Devils & Reverends, Fastballs & Slowing Down
Some observational souvenirs picked up in various airport gift shops. And before you ask, no, I didn't save the receipts and you won't be getting a refund.
• In the 1500s the Roman Catholic Church created the "Devil's Advocate," a lawyer appointed to argue against the canonization of a particular candidate. The post existed until 1983, when the Church seemingly laid off the Devil's Advocate. But don't worry, he's apparently back at work. During the CFO Council meeting in Ft. Lauderdale, David Tuyo of Pen-Air FCU said at his CU a "Devil's Advocate" is placed in different meetings and is charged with challenging and "tearing apart everything we are discussing."
Tuyo also put things into perspective when he said his rather sizeable and successful credit union is still just 2.5% the size of Navy Federal, which itself is just 2.5% the size of Bank of America.
• At that same meeting, the Honesty in Speaking Award went to Tom Farin of Farin Associates, who shared his observation that many CUs' pricing decisions come down to SWAG, which as he explained stands for "Scientific Wild Ass Guess."
• Apparently at least one cab driver has had it with cleaning up after fares who've had too much to drink. I saw this sign in the back of a taxi in Atlanta: "If you yack in this hack, be prepared to pay it back. $150 clean-up fee plus cab fare."
• NCUA has an Office of Minority and Women, the function of which is to promote diversity. So I'm at the agency's recent Listening Session in Orlando and looking at its senior management team (see photo, below), and thinking, Hmmmm...
• One of the best keynote speakers I've heard in a while was Jim Morris, immortalized in the movie "The Rookie," who spoke to the CU Association of New York's recent meeting in Bolton Landing, N.Y. The movie was based on his true, inspiring story of being a Texas teacher in his mid-30s who fulfills a promise he made to students to go to a pro baseball tryout. His 90-mph-plus fastball got him a contract, and he eventually made it to the bigs. But first, he went to the minors, and recalled, "I took a paycut to play minor league ball. If you take a paycut from teaching, you are poor."
• Perhaps I'm the only one who finds this amusing in a morbid sort of way, but in Pacific Beach, Calif. drove past an establishment that had lost the "S" from its sign, creating the "unRise Retirement Facility."
• During CUNA's America's Credit Union Conference in San Diego, Credit Union Journal's booth was located near that of another company where the woman working the booth spent the entire trade show reading "Fifty Shades of Grey."
• And while we're on the topic, at the Texas CU League's Volunteers Forum outside Houston, there was a session titled, "50 Shades of Grey: What Keeps Your CEO up at Night?" Not sure what's going on in Texas, but it was a panel discussion.
• And while we're on the topic 2.0, it isn't just CUs responding to big banks. Outside Houston I saw one community bank's billboard for "IHateMyBigBank.com" (you can see the image at upper right).
• Many people believe in credit unions. And then there are people who believe in credit unions. That's why the National Federation of CDCUs' annual meeting is always one of the most spirited and invigorating you can attend. At its recent event in Atlanta it was noted that lending may be down, but not at CDCUs. Even during the recession, CDCUs grew lending 11% from December 2007 to December 2009.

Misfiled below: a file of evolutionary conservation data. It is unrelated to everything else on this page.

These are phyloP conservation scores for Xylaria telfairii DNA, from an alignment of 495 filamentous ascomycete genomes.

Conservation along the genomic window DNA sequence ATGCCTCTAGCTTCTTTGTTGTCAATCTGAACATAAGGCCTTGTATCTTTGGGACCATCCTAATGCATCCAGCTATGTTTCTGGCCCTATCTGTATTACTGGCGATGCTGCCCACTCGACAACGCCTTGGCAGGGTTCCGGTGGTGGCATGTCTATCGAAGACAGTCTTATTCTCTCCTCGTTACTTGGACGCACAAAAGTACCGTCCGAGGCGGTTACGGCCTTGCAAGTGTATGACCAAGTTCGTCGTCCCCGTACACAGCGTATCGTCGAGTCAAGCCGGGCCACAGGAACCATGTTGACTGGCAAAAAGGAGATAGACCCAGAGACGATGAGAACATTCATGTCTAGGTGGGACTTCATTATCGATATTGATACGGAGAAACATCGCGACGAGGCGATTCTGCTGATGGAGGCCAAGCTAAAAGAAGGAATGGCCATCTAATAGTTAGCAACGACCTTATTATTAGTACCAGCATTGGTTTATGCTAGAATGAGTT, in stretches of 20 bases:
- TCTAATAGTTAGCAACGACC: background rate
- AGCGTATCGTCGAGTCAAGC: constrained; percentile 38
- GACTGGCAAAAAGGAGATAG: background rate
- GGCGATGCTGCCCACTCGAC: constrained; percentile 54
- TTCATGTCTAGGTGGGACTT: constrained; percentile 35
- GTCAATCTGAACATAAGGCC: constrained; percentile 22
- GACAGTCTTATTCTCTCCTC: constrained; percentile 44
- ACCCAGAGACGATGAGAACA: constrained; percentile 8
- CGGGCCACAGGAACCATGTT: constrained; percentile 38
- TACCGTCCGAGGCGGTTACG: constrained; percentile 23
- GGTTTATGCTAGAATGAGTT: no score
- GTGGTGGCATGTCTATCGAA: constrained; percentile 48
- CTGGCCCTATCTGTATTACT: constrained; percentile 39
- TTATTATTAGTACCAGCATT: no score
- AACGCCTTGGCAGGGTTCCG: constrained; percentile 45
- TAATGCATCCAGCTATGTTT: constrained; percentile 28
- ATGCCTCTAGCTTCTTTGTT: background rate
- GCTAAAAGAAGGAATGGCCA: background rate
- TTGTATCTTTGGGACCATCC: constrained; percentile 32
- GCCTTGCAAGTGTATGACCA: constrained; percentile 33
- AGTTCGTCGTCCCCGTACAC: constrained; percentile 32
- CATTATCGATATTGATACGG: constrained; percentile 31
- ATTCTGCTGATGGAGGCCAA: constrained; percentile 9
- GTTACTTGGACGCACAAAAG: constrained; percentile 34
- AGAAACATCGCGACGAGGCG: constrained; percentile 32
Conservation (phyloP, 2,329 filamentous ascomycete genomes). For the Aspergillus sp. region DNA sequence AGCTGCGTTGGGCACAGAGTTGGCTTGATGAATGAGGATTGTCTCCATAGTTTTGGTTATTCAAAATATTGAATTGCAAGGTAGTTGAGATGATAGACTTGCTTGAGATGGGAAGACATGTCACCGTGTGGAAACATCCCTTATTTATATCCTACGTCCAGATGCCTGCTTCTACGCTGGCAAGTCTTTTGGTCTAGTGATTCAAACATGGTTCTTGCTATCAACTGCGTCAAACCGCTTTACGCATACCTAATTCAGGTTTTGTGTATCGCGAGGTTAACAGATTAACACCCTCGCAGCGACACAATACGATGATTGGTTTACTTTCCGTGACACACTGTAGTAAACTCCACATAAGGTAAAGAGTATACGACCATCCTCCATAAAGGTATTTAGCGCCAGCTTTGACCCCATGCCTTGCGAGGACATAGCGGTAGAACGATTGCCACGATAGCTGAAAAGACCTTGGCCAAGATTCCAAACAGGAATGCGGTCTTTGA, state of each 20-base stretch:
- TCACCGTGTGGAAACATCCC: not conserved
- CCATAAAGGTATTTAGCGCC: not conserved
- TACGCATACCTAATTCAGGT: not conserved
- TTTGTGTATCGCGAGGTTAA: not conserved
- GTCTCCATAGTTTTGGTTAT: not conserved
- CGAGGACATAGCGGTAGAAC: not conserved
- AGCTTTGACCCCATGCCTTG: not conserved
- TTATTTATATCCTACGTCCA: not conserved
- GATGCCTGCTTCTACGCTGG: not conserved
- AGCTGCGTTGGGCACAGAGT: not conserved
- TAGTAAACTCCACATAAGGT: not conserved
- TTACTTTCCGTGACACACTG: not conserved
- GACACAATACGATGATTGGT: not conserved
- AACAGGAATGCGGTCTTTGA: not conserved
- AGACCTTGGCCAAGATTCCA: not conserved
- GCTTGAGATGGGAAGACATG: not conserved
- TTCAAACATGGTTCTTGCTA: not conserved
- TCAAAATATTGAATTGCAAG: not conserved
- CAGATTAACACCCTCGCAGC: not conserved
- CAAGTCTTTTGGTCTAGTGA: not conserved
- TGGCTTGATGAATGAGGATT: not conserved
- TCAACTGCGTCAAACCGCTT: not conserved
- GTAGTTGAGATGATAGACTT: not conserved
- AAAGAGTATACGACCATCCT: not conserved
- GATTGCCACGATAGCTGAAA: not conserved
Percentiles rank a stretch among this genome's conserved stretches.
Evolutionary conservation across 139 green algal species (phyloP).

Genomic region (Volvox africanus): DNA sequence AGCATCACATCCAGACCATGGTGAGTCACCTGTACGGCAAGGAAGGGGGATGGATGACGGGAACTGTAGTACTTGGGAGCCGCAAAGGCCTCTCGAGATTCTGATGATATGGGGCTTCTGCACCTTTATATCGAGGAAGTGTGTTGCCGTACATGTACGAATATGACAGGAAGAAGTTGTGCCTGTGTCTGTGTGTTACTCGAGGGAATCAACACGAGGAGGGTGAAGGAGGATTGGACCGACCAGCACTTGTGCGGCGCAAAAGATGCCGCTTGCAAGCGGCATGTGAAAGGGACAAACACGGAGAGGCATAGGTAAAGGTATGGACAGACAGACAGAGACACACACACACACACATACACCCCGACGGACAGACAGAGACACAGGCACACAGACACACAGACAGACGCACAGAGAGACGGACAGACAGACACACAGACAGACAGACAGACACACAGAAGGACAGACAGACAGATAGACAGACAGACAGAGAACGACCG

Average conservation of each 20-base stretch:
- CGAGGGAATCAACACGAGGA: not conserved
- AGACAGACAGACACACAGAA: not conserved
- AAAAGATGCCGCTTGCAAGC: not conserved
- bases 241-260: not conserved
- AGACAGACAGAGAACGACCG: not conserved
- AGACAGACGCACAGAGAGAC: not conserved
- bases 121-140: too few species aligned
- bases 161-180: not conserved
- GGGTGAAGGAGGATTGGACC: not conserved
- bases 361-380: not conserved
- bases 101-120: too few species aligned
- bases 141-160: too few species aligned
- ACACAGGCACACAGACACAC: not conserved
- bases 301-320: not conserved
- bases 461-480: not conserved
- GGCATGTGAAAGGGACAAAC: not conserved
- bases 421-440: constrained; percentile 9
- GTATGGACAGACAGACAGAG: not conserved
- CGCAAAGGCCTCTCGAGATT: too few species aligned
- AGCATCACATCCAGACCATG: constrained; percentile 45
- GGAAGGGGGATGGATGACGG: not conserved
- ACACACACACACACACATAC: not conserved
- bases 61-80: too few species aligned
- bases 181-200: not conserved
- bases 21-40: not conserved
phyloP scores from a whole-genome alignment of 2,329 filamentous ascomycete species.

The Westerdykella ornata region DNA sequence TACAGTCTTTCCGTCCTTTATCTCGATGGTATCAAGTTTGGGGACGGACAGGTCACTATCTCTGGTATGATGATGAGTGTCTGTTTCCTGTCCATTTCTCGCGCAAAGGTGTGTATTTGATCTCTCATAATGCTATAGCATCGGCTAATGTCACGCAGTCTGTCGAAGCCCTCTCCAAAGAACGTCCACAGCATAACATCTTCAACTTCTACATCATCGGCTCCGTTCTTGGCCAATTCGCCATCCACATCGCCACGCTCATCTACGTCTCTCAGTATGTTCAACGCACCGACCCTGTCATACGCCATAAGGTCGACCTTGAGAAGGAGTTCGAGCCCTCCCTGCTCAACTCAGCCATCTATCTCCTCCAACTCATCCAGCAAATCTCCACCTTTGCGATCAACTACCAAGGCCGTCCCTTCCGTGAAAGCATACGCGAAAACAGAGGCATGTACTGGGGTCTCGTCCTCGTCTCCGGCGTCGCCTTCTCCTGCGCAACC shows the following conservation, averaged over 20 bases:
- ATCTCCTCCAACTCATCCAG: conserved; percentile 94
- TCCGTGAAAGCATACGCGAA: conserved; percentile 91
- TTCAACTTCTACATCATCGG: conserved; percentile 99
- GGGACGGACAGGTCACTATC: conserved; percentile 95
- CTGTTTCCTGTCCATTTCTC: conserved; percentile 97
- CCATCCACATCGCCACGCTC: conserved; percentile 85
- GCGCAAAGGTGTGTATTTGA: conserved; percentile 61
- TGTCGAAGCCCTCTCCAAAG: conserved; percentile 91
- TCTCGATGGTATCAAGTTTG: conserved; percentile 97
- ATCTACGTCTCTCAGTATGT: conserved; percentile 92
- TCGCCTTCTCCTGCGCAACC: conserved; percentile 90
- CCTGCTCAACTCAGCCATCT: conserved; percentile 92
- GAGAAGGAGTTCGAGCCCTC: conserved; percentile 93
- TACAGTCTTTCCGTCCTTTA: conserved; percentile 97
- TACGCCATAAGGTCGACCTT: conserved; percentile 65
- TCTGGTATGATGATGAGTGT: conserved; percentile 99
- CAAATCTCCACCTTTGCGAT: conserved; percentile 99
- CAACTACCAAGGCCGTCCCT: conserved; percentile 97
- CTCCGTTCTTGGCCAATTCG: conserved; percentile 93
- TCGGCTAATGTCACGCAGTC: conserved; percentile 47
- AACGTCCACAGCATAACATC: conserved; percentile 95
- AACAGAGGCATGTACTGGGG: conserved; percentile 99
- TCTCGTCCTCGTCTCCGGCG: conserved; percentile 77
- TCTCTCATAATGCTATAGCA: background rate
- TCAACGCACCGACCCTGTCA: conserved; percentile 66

Meanwhile, over the past two years, the Federation has added 60 credit unions as members. In all, Federation CUs represent more than two-million people in 44 states.
• CUNA President Bill Cheney told CDCUs that despite the generally limited assets they have advantages many larger credit unions envy. In particular, an exemption from the 12.25% MBL cap (which Cheney referred to as "ridiculously arbitrary), and access to secondary capital.
Meanwhile, two days after NCUA Chairman Debbie Matz told CUs in Florida that the agency will be increasing the asset size definition used to define a "small" credit union, Cheney made it clear where he stands on the issue.
"People are talking about going from $10 million to maybe $50 million," said Cheney, "and we're saying 'Why don't you start with $100 million?' Do you know how they identify a small bank in Washington? Smaller than $10 billion. Half the credit unions in this country are $20 million or less. Should we have a regulatory system that disadvantages half the credit unions in this country?"
• One thing I always enjoy about Federation meetings is how into it the audience members can be. It's like being transported to a revival the way attendees call out "amens" and "uh-huhs" in response to speakers. If you didn't know who Bill Cheney was, you no doubt would have thought he was the Reverend Bill.
• Before closing, a reminder to take time and enjoy the conversations in life.
At the Federation meeting in Atlanta, I had the pleasure of bumping into Tom Connors, a board member with America First Credit Union in Utah. I've known Tom for some time and talked and laughed with him at meetings around the world. He was always enthusiastic about the credit union cause (he hailed from a billion-dollar CU but was at a meeting of some of the smallest CUs in the country) and was consistently upbeat, which you might not expect from a guy who was a former master sargeant in the Air Force.
Mr. Connors, 72, died shortly after returning home from Atlanta. His credit union's loss was all credit unions' loss.
And it will be a lesson lost for all of us if we don't remember to pause and enjoy some of the great people around us.